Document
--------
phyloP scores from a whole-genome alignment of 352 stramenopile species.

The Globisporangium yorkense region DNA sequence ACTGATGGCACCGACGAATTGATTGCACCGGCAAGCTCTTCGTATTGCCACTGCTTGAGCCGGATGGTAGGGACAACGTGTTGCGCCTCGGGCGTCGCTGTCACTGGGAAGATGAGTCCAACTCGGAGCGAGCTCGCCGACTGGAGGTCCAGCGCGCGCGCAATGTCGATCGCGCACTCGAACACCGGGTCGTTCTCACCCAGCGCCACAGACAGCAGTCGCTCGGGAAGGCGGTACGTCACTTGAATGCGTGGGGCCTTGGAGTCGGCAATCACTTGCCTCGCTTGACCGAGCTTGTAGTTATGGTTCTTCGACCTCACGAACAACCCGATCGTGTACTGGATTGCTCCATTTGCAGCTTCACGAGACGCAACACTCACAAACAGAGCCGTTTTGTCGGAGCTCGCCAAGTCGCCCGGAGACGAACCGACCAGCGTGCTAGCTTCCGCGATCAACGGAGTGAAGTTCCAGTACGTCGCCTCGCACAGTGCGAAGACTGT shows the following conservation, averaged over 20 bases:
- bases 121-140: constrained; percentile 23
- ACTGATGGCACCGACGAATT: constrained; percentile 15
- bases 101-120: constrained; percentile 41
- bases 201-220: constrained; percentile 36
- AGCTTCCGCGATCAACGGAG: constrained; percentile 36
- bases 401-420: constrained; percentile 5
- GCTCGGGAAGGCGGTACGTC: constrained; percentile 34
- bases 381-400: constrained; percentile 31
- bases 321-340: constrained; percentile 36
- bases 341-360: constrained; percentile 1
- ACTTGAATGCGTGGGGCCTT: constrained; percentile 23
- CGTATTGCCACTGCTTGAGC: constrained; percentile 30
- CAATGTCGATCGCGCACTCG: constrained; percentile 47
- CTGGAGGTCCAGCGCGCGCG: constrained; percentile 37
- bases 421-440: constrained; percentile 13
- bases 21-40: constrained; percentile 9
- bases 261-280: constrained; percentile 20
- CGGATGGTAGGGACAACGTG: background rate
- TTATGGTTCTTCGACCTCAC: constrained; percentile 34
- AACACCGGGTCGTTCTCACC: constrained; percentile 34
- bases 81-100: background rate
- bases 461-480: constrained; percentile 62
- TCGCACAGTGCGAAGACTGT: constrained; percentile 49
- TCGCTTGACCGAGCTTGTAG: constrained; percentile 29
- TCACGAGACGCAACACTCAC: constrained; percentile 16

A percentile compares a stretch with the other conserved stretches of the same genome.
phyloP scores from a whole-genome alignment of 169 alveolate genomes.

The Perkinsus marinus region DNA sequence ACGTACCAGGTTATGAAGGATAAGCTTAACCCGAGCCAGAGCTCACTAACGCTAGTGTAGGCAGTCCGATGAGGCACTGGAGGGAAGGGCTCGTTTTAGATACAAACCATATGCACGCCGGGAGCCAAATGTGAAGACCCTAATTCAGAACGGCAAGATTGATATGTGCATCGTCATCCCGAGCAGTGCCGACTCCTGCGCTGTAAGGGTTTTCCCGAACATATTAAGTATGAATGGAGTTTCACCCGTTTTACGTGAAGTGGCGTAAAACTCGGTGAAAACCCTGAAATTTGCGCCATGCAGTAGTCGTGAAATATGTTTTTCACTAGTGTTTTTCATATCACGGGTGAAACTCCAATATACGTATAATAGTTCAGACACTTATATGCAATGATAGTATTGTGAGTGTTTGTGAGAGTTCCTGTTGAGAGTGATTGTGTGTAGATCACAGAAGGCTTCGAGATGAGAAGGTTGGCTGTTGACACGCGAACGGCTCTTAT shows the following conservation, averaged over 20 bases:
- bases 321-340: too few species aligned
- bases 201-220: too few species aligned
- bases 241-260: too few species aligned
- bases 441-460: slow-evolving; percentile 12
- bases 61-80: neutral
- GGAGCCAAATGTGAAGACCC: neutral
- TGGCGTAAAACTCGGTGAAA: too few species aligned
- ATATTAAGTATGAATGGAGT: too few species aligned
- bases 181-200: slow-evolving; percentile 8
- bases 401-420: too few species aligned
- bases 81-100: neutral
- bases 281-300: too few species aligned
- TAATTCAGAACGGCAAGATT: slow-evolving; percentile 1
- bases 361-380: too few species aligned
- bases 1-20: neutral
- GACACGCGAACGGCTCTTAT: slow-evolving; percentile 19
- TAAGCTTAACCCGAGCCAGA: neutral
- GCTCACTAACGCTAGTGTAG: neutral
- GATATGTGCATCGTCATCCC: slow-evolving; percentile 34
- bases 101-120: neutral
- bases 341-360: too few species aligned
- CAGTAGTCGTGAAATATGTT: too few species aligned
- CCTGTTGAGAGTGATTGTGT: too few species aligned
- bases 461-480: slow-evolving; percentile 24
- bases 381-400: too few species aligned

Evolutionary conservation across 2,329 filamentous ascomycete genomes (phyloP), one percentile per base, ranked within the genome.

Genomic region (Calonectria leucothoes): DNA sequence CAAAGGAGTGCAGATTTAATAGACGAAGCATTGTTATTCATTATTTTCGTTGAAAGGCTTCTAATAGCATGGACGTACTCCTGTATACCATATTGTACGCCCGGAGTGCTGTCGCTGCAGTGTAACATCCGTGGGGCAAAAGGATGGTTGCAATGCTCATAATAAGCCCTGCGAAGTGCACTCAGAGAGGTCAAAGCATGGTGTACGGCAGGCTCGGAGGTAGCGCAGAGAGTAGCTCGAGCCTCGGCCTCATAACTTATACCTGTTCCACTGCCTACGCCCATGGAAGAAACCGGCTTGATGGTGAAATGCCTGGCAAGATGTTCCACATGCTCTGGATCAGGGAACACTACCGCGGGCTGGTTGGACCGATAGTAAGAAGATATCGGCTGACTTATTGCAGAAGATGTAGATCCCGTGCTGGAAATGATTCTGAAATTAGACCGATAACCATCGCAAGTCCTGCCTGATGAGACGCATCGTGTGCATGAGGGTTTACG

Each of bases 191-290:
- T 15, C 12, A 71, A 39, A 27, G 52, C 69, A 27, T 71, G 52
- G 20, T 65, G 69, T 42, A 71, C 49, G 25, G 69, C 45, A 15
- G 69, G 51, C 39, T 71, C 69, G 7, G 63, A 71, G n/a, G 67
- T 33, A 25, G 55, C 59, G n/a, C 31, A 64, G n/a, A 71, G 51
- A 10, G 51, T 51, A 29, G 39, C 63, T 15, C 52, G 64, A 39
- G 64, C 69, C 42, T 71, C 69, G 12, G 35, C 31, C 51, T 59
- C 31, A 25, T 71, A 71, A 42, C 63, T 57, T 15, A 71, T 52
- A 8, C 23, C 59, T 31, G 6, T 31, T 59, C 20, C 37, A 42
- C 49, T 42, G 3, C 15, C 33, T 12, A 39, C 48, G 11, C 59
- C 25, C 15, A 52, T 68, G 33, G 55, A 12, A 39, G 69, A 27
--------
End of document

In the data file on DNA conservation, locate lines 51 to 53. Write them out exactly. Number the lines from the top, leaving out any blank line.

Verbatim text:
- bases 341-360: too few species aligned
- CAGTAGTCGTGAAATATGTT: too few species aligned
- CCTGTTGAGAGTGATTGTGT: too few species aligned